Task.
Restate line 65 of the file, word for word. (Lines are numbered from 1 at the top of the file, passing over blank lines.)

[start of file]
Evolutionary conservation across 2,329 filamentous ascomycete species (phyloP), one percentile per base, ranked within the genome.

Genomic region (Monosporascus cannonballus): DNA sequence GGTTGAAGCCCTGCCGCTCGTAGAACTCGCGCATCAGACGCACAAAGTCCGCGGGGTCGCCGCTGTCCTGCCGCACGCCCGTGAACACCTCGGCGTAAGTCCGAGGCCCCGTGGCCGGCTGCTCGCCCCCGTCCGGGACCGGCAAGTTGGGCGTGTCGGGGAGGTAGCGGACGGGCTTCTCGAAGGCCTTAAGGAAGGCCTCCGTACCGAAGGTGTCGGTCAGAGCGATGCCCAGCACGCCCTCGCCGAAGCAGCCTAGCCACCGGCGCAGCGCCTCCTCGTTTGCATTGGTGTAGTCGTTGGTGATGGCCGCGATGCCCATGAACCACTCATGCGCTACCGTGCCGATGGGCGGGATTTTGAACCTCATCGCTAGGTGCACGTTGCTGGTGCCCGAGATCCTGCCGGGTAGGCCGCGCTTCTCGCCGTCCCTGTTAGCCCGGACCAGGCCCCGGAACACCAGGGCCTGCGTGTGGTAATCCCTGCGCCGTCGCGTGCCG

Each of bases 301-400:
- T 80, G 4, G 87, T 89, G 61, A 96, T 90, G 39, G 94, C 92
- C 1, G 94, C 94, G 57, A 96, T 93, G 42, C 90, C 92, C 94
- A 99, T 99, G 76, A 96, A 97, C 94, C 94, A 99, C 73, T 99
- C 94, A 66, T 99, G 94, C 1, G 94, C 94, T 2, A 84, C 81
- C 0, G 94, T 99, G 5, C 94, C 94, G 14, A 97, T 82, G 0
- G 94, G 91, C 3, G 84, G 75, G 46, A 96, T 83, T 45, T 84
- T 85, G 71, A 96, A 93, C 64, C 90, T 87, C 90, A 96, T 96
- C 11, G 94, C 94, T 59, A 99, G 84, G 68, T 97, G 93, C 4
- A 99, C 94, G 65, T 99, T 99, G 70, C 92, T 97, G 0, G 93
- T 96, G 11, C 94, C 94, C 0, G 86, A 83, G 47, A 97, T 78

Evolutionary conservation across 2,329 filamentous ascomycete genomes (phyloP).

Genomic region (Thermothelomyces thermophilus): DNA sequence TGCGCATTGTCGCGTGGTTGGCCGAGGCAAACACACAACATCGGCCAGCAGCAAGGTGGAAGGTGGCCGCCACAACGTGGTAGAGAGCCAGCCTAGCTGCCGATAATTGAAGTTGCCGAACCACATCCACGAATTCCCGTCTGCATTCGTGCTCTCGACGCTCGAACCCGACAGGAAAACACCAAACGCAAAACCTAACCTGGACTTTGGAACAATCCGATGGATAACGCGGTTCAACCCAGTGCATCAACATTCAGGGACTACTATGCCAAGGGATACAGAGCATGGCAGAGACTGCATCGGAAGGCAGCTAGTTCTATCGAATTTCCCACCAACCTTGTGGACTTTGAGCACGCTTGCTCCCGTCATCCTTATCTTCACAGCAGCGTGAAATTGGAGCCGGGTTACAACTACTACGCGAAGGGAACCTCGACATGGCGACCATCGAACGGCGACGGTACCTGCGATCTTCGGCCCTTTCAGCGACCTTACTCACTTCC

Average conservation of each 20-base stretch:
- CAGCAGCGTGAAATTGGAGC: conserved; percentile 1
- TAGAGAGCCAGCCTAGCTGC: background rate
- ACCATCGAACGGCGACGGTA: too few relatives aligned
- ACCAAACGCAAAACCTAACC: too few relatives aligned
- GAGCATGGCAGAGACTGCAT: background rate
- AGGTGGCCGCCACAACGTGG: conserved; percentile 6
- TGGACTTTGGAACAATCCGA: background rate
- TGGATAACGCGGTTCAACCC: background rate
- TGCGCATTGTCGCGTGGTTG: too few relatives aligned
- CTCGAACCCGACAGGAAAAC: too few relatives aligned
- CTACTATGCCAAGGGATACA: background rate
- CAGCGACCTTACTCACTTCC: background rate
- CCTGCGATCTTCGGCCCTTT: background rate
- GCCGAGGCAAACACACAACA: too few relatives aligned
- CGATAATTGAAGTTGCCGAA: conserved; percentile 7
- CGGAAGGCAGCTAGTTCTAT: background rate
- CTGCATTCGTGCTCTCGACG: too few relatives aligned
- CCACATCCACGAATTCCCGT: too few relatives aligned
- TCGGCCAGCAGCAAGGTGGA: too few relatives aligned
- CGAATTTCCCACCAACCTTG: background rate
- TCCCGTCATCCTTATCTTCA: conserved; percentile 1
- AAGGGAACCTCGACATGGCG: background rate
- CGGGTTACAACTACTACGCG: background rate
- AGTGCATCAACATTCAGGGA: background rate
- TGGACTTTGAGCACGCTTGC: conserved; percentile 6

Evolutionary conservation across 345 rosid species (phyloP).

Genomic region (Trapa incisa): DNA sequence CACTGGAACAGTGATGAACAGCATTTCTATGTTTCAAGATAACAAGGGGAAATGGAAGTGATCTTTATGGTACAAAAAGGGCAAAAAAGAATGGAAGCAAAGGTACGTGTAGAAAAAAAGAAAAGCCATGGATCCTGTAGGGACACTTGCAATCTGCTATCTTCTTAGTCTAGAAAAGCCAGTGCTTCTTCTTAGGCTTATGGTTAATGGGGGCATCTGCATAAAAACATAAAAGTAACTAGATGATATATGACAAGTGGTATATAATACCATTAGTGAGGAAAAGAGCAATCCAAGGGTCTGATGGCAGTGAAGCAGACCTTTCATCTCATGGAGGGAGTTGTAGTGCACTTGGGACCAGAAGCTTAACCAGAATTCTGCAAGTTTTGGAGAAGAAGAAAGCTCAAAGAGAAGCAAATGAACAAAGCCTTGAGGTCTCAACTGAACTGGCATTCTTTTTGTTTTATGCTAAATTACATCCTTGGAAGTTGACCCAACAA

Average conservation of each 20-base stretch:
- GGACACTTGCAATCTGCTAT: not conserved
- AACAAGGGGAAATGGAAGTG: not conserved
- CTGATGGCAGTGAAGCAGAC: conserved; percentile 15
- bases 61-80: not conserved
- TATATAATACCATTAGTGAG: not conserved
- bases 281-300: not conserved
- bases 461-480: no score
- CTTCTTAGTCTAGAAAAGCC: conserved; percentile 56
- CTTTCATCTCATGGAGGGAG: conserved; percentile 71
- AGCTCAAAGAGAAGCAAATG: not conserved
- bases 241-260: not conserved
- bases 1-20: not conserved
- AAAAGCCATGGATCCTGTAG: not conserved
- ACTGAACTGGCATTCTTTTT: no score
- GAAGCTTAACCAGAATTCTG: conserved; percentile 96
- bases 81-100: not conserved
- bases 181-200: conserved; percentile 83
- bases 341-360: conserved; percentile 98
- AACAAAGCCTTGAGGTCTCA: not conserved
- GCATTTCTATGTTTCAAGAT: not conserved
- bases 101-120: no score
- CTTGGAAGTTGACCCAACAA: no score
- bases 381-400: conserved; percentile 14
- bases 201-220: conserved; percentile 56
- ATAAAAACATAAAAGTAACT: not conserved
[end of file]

- bases 101-120: no score